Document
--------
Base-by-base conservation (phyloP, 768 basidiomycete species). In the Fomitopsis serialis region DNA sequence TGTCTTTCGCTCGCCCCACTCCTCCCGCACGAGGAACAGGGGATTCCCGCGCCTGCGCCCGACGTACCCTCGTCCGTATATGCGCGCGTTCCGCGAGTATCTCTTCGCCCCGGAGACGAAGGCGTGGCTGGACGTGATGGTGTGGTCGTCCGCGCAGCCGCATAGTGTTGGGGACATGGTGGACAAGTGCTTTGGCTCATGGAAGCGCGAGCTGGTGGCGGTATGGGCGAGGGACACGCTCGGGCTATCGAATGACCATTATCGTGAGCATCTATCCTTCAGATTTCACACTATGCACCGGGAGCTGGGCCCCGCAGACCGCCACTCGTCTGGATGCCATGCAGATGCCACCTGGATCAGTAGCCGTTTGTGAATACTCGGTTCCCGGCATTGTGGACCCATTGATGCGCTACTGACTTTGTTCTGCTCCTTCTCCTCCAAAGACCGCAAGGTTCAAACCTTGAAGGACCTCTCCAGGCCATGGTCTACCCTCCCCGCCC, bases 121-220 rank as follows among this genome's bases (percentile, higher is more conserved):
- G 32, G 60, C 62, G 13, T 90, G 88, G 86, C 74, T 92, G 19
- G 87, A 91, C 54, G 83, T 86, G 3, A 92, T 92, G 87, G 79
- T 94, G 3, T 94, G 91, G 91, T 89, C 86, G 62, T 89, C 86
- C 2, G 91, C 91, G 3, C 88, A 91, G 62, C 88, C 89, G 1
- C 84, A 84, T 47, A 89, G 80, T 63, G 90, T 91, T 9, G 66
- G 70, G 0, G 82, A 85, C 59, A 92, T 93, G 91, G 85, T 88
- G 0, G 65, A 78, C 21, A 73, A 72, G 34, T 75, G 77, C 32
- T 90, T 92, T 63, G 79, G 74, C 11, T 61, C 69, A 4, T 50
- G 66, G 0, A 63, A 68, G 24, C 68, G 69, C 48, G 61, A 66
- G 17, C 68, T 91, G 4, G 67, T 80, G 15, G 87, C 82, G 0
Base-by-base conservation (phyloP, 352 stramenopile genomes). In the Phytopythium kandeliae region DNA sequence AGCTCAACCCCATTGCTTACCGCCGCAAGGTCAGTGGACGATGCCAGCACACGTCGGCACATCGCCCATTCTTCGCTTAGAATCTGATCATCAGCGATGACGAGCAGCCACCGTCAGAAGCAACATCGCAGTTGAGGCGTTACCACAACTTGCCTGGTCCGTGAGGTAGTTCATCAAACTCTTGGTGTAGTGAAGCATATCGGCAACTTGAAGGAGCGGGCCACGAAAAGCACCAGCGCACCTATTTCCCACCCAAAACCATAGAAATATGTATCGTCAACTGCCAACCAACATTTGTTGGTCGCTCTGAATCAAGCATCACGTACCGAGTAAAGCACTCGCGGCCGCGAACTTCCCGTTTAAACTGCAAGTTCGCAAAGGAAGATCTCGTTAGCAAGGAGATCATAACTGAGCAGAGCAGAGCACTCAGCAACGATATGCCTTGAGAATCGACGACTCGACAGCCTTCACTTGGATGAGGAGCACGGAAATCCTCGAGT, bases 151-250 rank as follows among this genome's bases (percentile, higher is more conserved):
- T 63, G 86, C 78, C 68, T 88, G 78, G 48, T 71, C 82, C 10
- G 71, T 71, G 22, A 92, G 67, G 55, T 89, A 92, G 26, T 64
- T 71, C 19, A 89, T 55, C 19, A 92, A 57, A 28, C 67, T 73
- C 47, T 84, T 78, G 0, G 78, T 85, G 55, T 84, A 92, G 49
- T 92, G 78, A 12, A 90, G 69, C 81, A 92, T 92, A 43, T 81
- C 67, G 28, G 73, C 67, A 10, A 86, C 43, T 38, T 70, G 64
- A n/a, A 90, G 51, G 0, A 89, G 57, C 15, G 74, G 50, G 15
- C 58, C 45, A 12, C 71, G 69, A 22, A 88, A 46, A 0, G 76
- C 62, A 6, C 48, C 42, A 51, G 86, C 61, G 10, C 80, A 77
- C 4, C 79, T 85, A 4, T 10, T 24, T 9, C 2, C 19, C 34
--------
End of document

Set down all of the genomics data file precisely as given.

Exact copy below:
Base-by-base conservation (phyloP, 768 basidiomycete species). In the Fomitopsis serialis region DNA sequence TGTCTTTCGCTCGCCCCACTCCTCCCGCACGAGGAACAGGGGATTCCCGCGCCTGCGCCCGACGTACCCTCGTCCGTATATGCGCGCGTTCCGCGAGTATCTCTTCGCCCCGGAGACGAAGGCGTGGCTGGACGTGATGGTGTGGTCGTCCGCGCAGCCGCATAGTGTTGGGGACATGGTGGACAAGTGCTTTGGCTCATGGAAGCGCGAGCTGGTGGCGGTATGGGCGAGGGACACGCTCGGGCTATCGAATGACCATTATCGTGAGCATCTATCCTTCAGATTTCACACTATGCACCGGGAGCTGGGCCCCGCAGACCGCCACTCGTCTGGATGCCATGCAGATGCCACCTGGATCAGTAGCCGTTTGTGAATACTCGGTTCCCGGCATTGTGGACCCATTGATGCGCTACTGACTTTGTTCTGCTCCTTCTCCTCCAAAGACCGCAAGGTTCAAACCTTGAAGGACCTCTCCAGGCCATGGTCTACCCTCCCCGCCC, bases 121-220 rank as follows among this genome's bases (percentile, higher is more conserved):
- G 32, G 60, C 62, G 13, T 90, G 88, G 86, C 74, T 92, G 19
- G 87, A 91, C 54, G 83, T 86, G 3, A 92, T 92, G 87, G 79
- T 94, G 3, T 94, G 91, G 91, T 89, C 86, G 62, T 89, C 86
- C 2, G 91, C 91, G 3, C 88, A 91, G 62, C 88, C 89, G 1
- C 84, A 84, T 47, A 89, G 80, T 63, G 90, T 91, T 9, G 66
- G 70, G 0, G 82, A 85, C 59, A 92, T 93, G 91, G 85, T 88
- G 0, G 65, A 78, C 21, A 73, A 72, G 34, T 75, G 77, C 32
- T 90, T 92, T 63, G 79, G 74, C 11, T 61, C 69, A 4, T 50
- G 66, G 0, A 63, A 68, G 24, C 68, G 69, C 48, G 61, A 66
- G 17, C 68, T 91, G 4, G 67, T 80, G 15, G 87, C 82, G 0
Base-by-base conservation (phyloP, 352 stramenopile genomes). In the Phytopythium kandeliae region DNA sequence AGCTCAACCCCATTGCTTACCGCCGCAAGGTCAGTGGACGATGCCAGCACACGTCGGCACATCGCCCATTCTTCGCTTAGAATCTGATCATCAGCGATGACGAGCAGCCACCGTCAGAAGCAACATCGCAGTTGAGGCGTTACCACAACTTGCCTGGTCCGTGAGGTAGTTCATCAAACTCTTGGTGTAGTGAAGCATATCGGCAACTTGAAGGAGCGGGCCACGAAAAGCACCAGCGCACCTATTTCCCACCCAAAACCATAGAAATATGTATCGTCAACTGCCAACCAACATTTGTTGGTCGCTCTGAATCAAGCATCACGTACCGAGTAAAGCACTCGCGGCCGCGAACTTCCCGTTTAAACTGCAAGTTCGCAAAGGAAGATCTCGTTAGCAAGGAGATCATAACTGAGCAGAGCAGAGCACTCAGCAACGATATGCCTTGAGAATCGACGACTCGACAGCCTTCACTTGGATGAGGAGCACGGAAATCCTCGAGT, bases 151-250 rank as follows among this genome's bases (percentile, higher is more conserved):
- T 63, G 86, C 78, C 68, T 88, G 78, G 48, T 71, C 82, C 10
- G 71, T 71, G 22, A 92, G 67, G 55, T 89, A 92, G 26, T 64
- T 71, C 19, A 89, T 55, C 19, A 92, A 57, A 28, C 67, T 73
- C 47, T 84, T 78, G 0, G 78, T 85, G 55, T 84, A 92, G 49
- T 92, G 78, A 12, A 90, G 69, C 81, A 92, T 92, A 43, T 81
- C 67, G 28, G 73, C 67, A 10, A 86, C 43, T 38, T 70, G 64
- A n/a, A 90, G 51, G 0, A 89, G 57, C 15, G 74, G 50, G 15
- C 58, C 45, A 12, C 71, G 69, A 22, A 88, A 46, A 0, G 76
- C 62, A 6, C 48, C 42, A 51, G 86, C 61, G 10, C 80, A 77
- C 4, C 79, T 85, A 4, T 10, T 24, T 9, C 2, C 19, C 34